by Indy Datta
Jean Vigo turned in the first rough cut of L’Atalante from his deathbed: over the gruelling winter location shoot the young film maker – already frail, tubercular – had fallen fatally ill with pneumonia and septicaemia. He would do no further work on the film, or ever see it again, and would die at 29. The studio, Gaumont, took the film, re-edited it, and rescored it to prominently feature a popular song of the time, Le Chaland qui Passe – The Passing Barge – which also became the film’s title. Initially a critical and commercial failure, the film remained obscure for a decade and more, before its rediscovery and adoption as a formative inspiration by the critics and film makers, most notably François Truffaut, who would go on to form the French new wave.
Vigo’s only other narrative film (also for Gaumont) was the rambunctious, surreal boarding school rebellion short Zéro de Conduite, based on his own childhood experiences and strongly influenced by the ideas of his father, the notorious anarchist Miguel Almereyda. This fared even worse in the public sphere; its mocking disregard for authority led the censors to ban it after one screening. Even if it had, by some miracle, got past the censors, the bourgeois cinema owners would probably have been so shocked by that initial screening that it would never have been shown to paying audiences for fear of riots in the stalls. Gaumont, together with Vigo’s loyal financier and producer, Jacques -Louis Nounez, felt that for Vigo’s follow-up, they needed to find a safe project. The existing script for L’Atalante (written by Jean Guinée) was a bland, sentimental trifle, the safe-as-houses story of a young couple – a goods barge captain and his wife – being guided along the first shaky steps of their married life by a sage older man.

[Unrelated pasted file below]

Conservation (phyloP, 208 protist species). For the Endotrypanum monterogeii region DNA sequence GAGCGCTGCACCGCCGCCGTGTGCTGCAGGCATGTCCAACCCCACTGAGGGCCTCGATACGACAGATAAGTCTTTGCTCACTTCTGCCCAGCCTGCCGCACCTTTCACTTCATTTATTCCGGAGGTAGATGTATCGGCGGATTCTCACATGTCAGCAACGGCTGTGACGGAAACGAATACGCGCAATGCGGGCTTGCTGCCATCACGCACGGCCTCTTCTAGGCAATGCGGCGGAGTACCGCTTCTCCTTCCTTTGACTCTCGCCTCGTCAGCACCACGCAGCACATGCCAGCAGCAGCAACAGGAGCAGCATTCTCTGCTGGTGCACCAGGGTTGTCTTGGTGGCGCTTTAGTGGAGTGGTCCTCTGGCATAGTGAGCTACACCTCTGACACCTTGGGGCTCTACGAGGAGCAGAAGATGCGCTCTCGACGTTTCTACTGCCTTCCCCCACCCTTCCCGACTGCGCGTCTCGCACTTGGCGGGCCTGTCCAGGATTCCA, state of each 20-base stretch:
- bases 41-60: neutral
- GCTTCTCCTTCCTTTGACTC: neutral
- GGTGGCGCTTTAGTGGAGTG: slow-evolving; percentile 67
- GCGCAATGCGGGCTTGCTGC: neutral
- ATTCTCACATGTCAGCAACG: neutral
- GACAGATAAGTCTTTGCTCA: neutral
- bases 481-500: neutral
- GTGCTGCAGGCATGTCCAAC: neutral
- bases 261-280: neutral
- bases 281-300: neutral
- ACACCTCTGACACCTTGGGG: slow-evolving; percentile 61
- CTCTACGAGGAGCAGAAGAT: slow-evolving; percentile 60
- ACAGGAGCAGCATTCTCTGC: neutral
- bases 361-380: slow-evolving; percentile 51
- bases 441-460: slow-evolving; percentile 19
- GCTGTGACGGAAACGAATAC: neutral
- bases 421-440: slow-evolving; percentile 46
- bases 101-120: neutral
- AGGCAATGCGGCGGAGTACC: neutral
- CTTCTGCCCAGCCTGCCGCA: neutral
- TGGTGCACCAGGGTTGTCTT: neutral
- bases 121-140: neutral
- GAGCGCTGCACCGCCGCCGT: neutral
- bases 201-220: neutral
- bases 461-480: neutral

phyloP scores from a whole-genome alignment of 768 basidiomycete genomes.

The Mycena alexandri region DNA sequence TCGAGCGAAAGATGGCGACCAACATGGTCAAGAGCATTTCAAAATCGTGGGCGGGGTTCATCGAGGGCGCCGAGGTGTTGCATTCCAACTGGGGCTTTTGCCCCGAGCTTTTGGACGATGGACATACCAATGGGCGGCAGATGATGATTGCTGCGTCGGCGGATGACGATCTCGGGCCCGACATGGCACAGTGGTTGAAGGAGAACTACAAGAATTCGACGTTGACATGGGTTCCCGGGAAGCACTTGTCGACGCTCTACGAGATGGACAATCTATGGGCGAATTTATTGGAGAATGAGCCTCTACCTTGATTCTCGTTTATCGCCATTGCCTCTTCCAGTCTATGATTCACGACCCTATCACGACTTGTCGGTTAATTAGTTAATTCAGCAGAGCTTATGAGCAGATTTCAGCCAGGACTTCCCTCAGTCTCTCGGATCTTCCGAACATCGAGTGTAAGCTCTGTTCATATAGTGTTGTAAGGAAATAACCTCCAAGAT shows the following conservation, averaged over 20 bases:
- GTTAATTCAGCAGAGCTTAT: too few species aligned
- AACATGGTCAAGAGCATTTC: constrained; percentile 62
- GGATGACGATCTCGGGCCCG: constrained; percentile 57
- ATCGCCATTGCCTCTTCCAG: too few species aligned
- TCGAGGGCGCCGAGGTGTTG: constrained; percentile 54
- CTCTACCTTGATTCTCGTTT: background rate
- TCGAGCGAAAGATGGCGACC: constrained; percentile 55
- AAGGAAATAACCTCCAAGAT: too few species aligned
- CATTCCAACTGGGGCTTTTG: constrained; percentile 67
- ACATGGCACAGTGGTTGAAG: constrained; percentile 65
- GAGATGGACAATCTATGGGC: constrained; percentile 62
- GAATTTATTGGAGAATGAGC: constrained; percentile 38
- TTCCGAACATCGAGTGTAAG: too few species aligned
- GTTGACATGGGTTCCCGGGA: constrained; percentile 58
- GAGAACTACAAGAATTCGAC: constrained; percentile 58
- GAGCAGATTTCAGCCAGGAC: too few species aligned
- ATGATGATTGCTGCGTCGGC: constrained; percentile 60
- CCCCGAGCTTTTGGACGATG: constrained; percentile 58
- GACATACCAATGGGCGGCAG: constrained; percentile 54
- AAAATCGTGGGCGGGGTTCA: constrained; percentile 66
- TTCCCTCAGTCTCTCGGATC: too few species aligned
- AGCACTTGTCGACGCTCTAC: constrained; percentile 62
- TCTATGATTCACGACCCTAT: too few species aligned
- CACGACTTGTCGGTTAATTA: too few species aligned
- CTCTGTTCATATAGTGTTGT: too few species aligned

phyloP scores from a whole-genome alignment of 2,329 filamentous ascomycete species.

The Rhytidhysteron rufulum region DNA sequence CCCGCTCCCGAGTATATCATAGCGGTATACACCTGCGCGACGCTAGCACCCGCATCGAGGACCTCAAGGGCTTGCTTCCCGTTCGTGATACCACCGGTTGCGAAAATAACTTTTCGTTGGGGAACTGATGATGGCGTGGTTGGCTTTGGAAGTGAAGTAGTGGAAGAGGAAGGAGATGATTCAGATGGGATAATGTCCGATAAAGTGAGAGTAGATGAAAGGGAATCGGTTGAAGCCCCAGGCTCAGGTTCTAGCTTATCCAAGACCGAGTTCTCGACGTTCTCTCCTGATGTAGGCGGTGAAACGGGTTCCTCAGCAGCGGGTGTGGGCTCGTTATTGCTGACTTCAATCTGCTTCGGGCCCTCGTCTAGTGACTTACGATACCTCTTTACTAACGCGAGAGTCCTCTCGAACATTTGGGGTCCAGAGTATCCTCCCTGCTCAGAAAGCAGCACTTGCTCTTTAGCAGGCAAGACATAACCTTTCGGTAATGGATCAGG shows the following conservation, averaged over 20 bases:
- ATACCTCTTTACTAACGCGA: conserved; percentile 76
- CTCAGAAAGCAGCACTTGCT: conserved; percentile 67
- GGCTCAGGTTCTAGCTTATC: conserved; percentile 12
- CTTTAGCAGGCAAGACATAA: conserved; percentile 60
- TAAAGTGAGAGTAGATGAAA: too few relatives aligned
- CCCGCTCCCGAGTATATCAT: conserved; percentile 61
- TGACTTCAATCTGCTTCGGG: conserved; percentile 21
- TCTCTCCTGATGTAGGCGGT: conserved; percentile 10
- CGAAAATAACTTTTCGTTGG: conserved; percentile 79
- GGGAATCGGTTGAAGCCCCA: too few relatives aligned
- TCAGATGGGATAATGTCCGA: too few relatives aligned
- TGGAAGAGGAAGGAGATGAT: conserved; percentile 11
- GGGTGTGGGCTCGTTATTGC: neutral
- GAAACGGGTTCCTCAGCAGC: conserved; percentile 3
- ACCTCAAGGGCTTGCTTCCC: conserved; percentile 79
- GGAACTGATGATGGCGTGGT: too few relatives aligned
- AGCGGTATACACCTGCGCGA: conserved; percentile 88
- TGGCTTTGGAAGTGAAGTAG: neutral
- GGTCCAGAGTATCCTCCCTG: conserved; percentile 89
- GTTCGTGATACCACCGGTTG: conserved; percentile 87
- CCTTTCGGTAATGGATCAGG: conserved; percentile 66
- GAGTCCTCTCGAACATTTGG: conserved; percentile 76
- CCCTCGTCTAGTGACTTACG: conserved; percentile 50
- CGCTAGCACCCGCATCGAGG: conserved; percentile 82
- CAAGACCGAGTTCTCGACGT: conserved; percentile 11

But Vigo was a man on a mission, who knew his time was limited. When, during the making of Zéro de Conduite, a sympathetic colleague had suggested in the face of one of his reckless provocations (possibly the casting of a dwarf as the school principal), that Vigo might choose to pick his battles and keep his powder dry for another day, Vigo was clear: no, he wasn’t going to live to fight another day, he had to create as much as he could now. With his writing partner, Albert Riéra, he took a wrecking ball to Guinée’s screenplay. Most significantly, they replaced the wise old man character with one who would be more of a disruptive influence on the romantic leads than a guiding one: the embodiment of Vigo’s own anarchic sensibility.
Le père Jules, as the character was dubbed – re-envisioned as a crusty, irascible water rat with a chequered past – was played by Michel Simon, already ten years into his film career and best known, then as now, for playing the title role in Jean Renoir’s classic Boudu, Saved from Drowning the year before. Even 80 years on, his presence in L’Atalante is dangerous and thrilling.